The New Ergonomics

In this age of ubiquitous computing, what exactly are we doing to our bodies?

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The first step might be admitting that having on-the-go access to computing is not entirely a benign development. “Smartphones and tablets are not being used in place of traditional technology; people still have laptops, they have desktops,” says Jonathan Puleio, the director of consulting for ergonomics at the furniture manufacturer Humanscale. In recent times, there has been a cumulative effect of bad postures with both old and new technologies, leading to a surge in two specific ailments. The first is connected with the overuse of texting and touch-based devices: “a tendon-related disorder with the thumb, called de Quervain’s tenosynovitis, which involves the inflammation of the tendon sheath in the thumb. That disorder was called BlackBerry thumb,” he says. The second can be traced to too many screens being used in the lap or way below the comfortable eye-level— chiropractors are seeing an increase in spinal disc–related disorders called tech-neck. “I teach a course at NYU Polytechnic with a bunch of students who are engineers, and their necks are noticeably forward. Their walking postures have already altered,” Puleio says.

The more long-lasting consequences are the subconscious habits we have developed around technology. Our interaction with screens affects other objects—and people—in our environment. Last year, Nicolas Nova, a Geneva-based ethnographer, worked together with three students at the Art Center College of Design, Pasadena, to identify patterns in how people use digital technology. The resultant study, Curious Rituals, documents such involuntary acts as Cell Trance, where people talking on the phone wander around, often into the paths of others, and Lazy Viewer, the crazy positions we adopt on beds and couches to make late-night laptop use comfortable. This study promises to help designers and planners understand how users already have changed their patterns around smart devices.  “After we did the project, my consultancy has been contacted by clients, to either apply those findings to their product design, or try to do something similar with their products,” Nova says. One such client was a group of urban planners who were designing a busy railway station. Being made aware of Cell Trance led them to design semi-private areas where people can wander about on their calls safely, without getting in the way of rush-hour commuters.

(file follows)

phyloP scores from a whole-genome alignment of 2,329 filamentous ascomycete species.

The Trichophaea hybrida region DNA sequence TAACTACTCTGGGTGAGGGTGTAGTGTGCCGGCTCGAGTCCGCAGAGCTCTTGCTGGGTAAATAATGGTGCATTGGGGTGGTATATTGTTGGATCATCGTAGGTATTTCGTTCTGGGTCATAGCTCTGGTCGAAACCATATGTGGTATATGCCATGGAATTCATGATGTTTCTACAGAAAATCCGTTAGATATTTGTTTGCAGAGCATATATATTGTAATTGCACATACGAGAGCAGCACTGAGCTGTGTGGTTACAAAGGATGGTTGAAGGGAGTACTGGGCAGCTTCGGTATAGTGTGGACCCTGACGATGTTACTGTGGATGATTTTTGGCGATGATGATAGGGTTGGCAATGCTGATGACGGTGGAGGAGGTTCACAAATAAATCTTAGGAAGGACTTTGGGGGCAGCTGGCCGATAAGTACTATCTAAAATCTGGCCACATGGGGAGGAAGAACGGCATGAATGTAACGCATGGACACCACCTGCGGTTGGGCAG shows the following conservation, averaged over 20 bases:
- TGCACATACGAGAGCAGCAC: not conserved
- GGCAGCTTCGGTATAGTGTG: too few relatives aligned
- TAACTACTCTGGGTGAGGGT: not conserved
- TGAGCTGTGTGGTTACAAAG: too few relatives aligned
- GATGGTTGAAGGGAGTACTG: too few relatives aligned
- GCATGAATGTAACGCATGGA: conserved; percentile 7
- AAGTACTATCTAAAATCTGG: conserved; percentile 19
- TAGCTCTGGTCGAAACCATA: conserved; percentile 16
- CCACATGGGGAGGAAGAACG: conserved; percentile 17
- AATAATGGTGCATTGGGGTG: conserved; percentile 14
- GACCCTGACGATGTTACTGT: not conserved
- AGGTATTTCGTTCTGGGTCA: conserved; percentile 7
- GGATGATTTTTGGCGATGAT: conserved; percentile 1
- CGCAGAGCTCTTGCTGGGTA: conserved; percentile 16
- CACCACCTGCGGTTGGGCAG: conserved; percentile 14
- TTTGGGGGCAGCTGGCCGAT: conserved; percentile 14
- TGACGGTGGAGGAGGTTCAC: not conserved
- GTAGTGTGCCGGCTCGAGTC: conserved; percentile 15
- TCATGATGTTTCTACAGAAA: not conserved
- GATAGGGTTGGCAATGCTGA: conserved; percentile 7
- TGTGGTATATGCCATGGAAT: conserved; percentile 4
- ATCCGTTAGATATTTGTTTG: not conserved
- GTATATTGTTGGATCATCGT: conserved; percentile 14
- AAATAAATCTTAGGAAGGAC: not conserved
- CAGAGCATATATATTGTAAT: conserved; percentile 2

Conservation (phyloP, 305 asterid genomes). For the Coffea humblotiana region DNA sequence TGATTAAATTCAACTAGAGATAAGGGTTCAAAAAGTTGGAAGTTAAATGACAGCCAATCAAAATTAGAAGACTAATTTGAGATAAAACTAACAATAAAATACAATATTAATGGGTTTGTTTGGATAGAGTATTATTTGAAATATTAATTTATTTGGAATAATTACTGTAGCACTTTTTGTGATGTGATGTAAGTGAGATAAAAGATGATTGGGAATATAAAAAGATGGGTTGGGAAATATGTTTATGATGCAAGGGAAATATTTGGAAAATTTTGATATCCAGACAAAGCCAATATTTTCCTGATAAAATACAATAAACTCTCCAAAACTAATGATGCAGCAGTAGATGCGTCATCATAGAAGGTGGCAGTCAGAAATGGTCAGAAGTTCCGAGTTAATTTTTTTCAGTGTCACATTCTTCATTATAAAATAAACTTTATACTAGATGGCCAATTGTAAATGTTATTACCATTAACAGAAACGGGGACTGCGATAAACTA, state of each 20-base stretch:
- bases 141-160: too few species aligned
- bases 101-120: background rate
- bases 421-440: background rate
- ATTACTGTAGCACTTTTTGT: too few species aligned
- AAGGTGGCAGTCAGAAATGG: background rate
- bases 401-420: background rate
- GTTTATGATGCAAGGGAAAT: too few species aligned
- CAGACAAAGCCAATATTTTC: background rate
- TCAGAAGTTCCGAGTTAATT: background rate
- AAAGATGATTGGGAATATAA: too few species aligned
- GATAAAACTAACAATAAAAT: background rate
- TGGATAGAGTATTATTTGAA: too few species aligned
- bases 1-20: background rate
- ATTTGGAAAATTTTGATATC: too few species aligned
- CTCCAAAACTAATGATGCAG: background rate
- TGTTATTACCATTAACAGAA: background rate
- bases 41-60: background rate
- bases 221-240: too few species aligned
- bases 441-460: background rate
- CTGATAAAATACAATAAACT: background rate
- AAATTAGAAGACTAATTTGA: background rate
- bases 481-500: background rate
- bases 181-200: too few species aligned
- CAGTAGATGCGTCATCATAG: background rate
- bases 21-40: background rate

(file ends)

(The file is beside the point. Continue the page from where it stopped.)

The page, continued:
Illustration courtesy Katherine Miyake

That’s not all. Manufacturers are intertwining the fates of our bodies and our devices more and more deeply. At last year’s Consumer Electronics Show, Samsung showed a Smart TV that could be controlled by voice and hand movements. (“I did some user studies to see how people try to use that thing,” Nova says. “The gestures that people have to use are a bit absurd.”) Two months ago, the company unveiled its Galaxy Gear Smartwatch. “It will be interesting to see how people use the Samsung watch,” says Alan Hedge, a professor of ergonomics at Cornell University, and a leading expert in the field. “Supposedly you can make and receive phone calls on the device. Well, what’s the social situation of talking into your wrist, or putting your wrist up to your ear?” And that’s ignoring  the fact that holding my wrist to my ear seems to flex both the shoulder and elbow at an angle that I couldn’t possibly hold for the duration of a long phone call.


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